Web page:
11. Mick Abel, RHP, Jesuit High School (Oregon)
Welcome to White Sox territory. The South Siders own the No. 11 pick, and while one or more of the top 10 prospects could still be around when they go on the clock, they’re guaranteed at least one of the players ranked in the top 11, a number that gets bigger the further down the list we go. Would they take a high school pitcher? Maybe. They did it in both the second and third rounds last year, and now Matthew Thompson and Andrew Dalquist rank in the top 12 prospects in the organization. The highest ranked high school pitcher in the draft, Abel was the Gatorade Player of the Year in the Beaver State after winning the state title there. Mayo has him going to the Giants at No. 13.
12. Jared Kelley, RHP, Refugio High School (Texas)
The top-ranked high school pitcher when the year started, Kelley is said to be the Lone Star State’s finest high school arm in a decade. The kid can chuck, and MLB Pipeline says he “has the look of a frontline starter who could reach the big leagues before he turns 21.” OK then. Mayo has him falling to the Mets at No. 19.
13. Austin Hendrick, OF, West Allegheny High School (Pennsylvania)
With plenty of left-handed power, Hendrick could one day be a heavy-hitting right fielder in the majors. MLB Pipeline says “there isn't a high school hitter in the country with more upside.” Strikeouts are mentioned as a concern, but as long as he keeps hitting balls into the seats — or if Mayo’s mock comes true, onto Sheffield Avenue — teams will keep wanting him. Mayo has him going to the Cubs at No. 16.
14. Nick Bitsko, RHP, Central Bucks East High School (Pennsylvania)
An early high school graduate, when Bitsko’s drafted next month, it will come a few days before his 18th birthday. It could be a very nice birthday present for the 6-foot-4 17-year-old, who got a rave review from MLB Pipeline for his command. But Mayo doesn’t even have him going in the first round of his mock draft, perhaps a reflection of Bitsko’s commitment to the University of Virginia.
15. Ed Howard, SS, Mount Carmel High School (Illinois)
A Chicago native and member of the Jackie Robinson West team that finished runner up in the Little League World Series in 2014, Howard is an alum of the White Sox ACE (Amateur City Elite) program. And there are plenty of fans who would love to see the hometown team take a local kid at No. 11 in the draft. MLB Pipeline describes him as a “smooth defender” with quick hands and a strong arm who makes “repeated strong contact” to go along with good speed and a high baseball IQ. He’s now the Land of Lincoln’s Gatorade Player of the Year, too.
Congratulations to Ed Howard on being named the 2019-2020 @Gatorade Illinois Baseball Player of the Year! He joins Alek Thomas as the 2nd Player of the Year from @MountCarmelHS.https://t.co/g8m0upjfI0#GatoradePOY #WeAreMC pic.twitter.com/xHNCoWT4T9— Caravan Baseball (@CaravanBaseball) May 21, 2020
But will the White Sox grab him if he’s there at No. 11? Mayo has Howard sliding all the way to No. 27 — where the division-rival Twins, who employed homestater Joe Mauer for quite some time, could provide a reminder for the White Sox on why not to pass on the kids from your own backyard.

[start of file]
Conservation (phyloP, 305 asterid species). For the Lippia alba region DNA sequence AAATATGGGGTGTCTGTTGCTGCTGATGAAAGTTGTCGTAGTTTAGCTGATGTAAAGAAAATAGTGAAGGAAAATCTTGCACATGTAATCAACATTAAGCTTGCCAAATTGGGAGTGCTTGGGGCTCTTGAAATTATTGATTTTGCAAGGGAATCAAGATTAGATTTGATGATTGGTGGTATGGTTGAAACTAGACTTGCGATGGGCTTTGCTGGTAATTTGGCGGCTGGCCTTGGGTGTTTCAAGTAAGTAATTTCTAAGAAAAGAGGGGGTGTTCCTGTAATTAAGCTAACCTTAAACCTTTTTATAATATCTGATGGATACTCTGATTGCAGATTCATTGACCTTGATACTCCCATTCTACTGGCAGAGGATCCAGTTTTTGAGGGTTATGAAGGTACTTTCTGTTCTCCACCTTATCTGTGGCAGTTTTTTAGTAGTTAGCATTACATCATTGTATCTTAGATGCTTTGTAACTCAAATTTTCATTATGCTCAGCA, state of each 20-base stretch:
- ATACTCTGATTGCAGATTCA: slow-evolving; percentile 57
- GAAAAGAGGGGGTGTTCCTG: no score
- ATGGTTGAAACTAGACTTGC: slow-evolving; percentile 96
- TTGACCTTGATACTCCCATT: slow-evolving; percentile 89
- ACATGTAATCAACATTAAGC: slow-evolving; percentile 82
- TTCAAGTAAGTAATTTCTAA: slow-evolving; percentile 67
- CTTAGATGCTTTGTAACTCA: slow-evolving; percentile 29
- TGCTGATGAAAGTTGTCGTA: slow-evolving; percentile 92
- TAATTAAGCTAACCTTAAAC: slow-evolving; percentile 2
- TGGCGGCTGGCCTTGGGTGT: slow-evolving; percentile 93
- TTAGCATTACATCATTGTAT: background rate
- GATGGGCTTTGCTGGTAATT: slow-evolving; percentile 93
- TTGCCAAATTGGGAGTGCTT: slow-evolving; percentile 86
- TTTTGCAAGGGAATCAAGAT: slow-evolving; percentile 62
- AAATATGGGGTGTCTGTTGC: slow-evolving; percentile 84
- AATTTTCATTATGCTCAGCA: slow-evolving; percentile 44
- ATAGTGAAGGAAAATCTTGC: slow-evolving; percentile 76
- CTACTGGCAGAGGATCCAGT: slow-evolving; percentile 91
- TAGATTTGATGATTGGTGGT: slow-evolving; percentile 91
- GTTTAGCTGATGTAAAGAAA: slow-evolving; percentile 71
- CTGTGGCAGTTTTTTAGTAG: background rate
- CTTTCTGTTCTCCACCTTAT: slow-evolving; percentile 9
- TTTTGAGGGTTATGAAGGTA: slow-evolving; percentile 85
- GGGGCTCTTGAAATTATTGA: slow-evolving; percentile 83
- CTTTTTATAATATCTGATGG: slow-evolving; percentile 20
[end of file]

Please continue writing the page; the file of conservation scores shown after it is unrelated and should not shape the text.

16. Robert Hassell, OF, Independence High School (Tennessee)
Described as “the best pure hitter in the 2020 prep class,” the left-handed hitting Hassell starred for Team USA last September. He’s also a bit of a two-way star, with MLB Pipeline calling him “a legitimate prospect as a pitcher, as well,” though a much better one as a hitter. He’s committed to reigning College World Series champion Vanderbilt University, but Mayo has him mocked as a top-10 pick, going to the Angels at No. 10.
17. Patrick Bailey, C, North Carolina State University
Mayo has the White Sox selecting Bailey with the No. 11 pick, which would make Bailey the second catcher they’ve drafted with a top-11 draft choice in the last five years. They took Zack Collins out of the University of Miami with the No. 10 pick in 2016. Bailey is expected to be the first catcher off the board, and his offensive numbers from college are pretty excellent: a career .322/.429/.602 slash line in 84 games with the Wolfpack. His 13 homers as a freshman two years ago set a school record. But unlike Collins, who received rave reviews for his bat coming out of college, Bailey’s strength is his defense, with MLB Pipeline saying “he's more athletic and moves better than most catchers.” Again, baseball teams aren’t often thinking about a big league need when making a draft selection, so if this is how things play out, don’t worry that the White Sox just signed Yasmani Grandal to a four-year contract.
18. Garrett Crochet, LHP, University of Tennessee
Towering at 6-foot-6, Crochet can whip it, with his fastball reaching triple digits last fall. Striking out 81 batters in 65 innings, he pitched the Volunteers to the program’s first-ever win in the NCAA tournament last year but raised some red flags this year, limited with shoulder soreness. Mayo has him going to the Rangers at No. 14.
19. Tyler Soderstrom, C, Turlock High School (California)
The backup catcher on his own high school team, Soderstrom is described as a better hitter than he is a defender. But he’s good enough with the bat — “polished” is the word MLB Pipeline used to describe the left-handed hitter — to rank pretty high among the draft’s best prospects. Mayo has him going to the Phillies at No. 15.
20. Pete Crow-Armstrong, OF, Harvard-Westlake High School (California)
If the name of that high school sounds familiar, it’s Lucas Giolito’s alma mater. And it’s becoming a bit of a baseball factory. Giolito was on the same team as Cardinals pitcher Jack Flaherty and Braves pitcher Max Fried. Crow-Armstrong is set to be the fifth player drafted out of Harvard-Westlake in the last nine years. How high will he go? Strikeouts and power are listed as potential concerns, but he’s fast and MLB Pipeline says he “might be the best defensive outfielder in the class.” Mayo’s got him going to the Diamondbacks at No. 18.